Presence of BMI less than 24 51%  6.7±1.68  -3.751  0.000 
Presence of BMI less than 20 28%  7.1±1.59  -3.845  0.000 

Other Findings

  • The Registered Dietitian's assessment revealed a mean overall nutritional risk rating of 6.1±1.8, indicative of moderate risk
  • 15.7% of the study participants were classified as being at a low level of nutritional risk (rating less than five), 60.9% were classified as being at moderate risk (rating five, six or seven) and 23.4% were classified as being at high risk (rating more than seven)
  • The most frequent nutritional indicators were supplement use between meals (44.5%), a diet prescription for parenteral nutrition or enteral nutrition, a mechanical diet or syringe feeding (36.7%), a chewing problem (29.7%) and a swallowing problem (22.7%)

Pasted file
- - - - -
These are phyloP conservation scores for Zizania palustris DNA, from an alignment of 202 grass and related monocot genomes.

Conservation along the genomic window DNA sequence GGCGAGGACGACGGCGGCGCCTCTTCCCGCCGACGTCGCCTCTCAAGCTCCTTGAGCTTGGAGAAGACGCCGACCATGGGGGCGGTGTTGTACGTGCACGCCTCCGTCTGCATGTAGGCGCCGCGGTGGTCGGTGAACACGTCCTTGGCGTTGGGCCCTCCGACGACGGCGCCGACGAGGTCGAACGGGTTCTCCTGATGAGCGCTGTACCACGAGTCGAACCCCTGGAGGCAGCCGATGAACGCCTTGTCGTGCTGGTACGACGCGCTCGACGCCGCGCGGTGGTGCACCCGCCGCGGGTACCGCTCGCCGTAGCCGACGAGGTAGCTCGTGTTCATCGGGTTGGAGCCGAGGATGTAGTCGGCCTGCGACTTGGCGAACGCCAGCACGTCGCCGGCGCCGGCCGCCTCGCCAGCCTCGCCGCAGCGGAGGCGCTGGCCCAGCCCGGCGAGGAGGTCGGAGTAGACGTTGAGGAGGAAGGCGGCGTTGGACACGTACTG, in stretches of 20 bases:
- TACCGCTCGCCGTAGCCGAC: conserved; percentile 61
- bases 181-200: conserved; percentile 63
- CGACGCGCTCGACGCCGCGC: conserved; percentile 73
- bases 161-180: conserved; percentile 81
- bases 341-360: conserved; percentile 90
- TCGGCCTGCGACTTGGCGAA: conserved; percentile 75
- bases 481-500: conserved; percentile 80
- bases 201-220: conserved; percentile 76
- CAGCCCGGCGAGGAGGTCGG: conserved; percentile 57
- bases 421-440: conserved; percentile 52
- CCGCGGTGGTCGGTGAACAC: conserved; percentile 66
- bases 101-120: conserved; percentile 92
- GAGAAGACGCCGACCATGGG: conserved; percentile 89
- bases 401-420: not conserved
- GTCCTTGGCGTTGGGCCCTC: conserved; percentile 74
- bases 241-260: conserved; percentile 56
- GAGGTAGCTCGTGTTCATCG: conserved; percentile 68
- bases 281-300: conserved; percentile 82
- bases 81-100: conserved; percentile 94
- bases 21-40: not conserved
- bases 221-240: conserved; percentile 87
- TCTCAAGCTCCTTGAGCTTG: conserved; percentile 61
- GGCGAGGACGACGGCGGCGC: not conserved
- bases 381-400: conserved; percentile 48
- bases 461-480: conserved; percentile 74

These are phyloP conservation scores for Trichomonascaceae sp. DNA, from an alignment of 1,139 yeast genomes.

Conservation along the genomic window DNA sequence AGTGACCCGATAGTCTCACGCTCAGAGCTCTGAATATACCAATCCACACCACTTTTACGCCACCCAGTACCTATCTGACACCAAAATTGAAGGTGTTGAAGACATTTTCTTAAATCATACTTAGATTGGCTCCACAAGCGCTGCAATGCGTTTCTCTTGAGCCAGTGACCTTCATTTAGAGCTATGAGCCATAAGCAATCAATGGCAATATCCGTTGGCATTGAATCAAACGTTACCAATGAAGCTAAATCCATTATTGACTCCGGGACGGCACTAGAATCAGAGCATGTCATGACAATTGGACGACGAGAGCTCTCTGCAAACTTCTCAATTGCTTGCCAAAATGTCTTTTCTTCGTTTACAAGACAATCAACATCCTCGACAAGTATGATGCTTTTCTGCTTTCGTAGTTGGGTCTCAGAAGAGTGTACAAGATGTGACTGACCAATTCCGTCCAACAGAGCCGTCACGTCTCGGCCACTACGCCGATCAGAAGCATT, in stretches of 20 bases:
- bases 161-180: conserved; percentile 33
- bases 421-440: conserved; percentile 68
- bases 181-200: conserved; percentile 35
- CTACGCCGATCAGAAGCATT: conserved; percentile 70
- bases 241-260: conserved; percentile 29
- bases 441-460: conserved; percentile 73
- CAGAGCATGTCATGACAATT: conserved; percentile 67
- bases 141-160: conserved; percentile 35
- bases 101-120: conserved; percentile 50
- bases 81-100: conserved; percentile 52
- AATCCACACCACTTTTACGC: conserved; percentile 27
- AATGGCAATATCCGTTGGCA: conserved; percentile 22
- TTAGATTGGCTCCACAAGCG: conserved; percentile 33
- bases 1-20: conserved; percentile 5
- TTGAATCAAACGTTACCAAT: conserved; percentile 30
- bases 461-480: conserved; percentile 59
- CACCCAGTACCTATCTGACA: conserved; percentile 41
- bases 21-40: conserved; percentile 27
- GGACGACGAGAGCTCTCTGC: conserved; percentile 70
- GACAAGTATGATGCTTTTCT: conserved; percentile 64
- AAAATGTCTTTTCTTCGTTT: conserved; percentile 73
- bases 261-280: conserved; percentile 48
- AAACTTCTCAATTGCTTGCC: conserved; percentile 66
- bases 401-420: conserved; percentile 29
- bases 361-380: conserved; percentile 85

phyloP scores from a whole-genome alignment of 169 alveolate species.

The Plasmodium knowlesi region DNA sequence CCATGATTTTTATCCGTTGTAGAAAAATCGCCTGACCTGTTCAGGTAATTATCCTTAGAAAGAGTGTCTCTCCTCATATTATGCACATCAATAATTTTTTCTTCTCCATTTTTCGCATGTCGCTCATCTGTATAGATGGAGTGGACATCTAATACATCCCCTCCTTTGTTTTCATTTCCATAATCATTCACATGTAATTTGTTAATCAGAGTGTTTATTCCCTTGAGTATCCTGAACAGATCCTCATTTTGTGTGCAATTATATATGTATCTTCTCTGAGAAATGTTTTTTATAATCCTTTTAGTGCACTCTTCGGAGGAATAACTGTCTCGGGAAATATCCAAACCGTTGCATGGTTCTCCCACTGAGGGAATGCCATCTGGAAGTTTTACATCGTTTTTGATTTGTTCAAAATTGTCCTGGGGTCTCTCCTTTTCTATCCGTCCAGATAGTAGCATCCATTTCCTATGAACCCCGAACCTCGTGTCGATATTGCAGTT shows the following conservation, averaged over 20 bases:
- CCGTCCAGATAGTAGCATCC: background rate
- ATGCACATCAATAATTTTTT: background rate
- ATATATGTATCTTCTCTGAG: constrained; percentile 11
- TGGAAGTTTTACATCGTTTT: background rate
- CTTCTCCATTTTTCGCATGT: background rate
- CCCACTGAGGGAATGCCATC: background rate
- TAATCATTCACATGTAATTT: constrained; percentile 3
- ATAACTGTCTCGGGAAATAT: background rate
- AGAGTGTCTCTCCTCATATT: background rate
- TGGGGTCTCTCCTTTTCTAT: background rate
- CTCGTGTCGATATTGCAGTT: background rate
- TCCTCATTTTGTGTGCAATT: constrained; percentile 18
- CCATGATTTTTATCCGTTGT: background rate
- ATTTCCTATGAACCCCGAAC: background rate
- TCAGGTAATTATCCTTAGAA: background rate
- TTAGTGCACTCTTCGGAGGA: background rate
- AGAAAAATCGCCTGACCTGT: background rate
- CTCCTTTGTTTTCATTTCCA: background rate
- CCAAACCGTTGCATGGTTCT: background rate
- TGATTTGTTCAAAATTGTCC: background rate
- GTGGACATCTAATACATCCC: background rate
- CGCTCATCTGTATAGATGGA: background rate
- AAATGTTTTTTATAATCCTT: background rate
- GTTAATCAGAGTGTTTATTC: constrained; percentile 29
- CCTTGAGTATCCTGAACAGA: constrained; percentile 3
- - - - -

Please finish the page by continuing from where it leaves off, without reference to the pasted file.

• The MDS variables of dietary prescription (T=-4.249, P<0.001), supplement use (T=-2.862, P<0.01) and swallowing problems (T=-2.013, P<0.05) were significantly associated with nutritional risk rating
  • Participants who had lost weight had a higher mean risk rating than those who had not, and those who had gained weight had a lower mean risk rating than those who had not
  • BMI, calculated from MDS data, also was significantly associated with nutritional risk rating (P<0.001)
  • The MDS trigger system, however, had poor sensitivity and specificity
  • The best combination of variables included the presence of one or more of dietary prescription, supplement use, swallowing problem or BMI less than 24kg/m2 (sensitivity = 0.81, specificity = 0.50). 
Author Conclusion: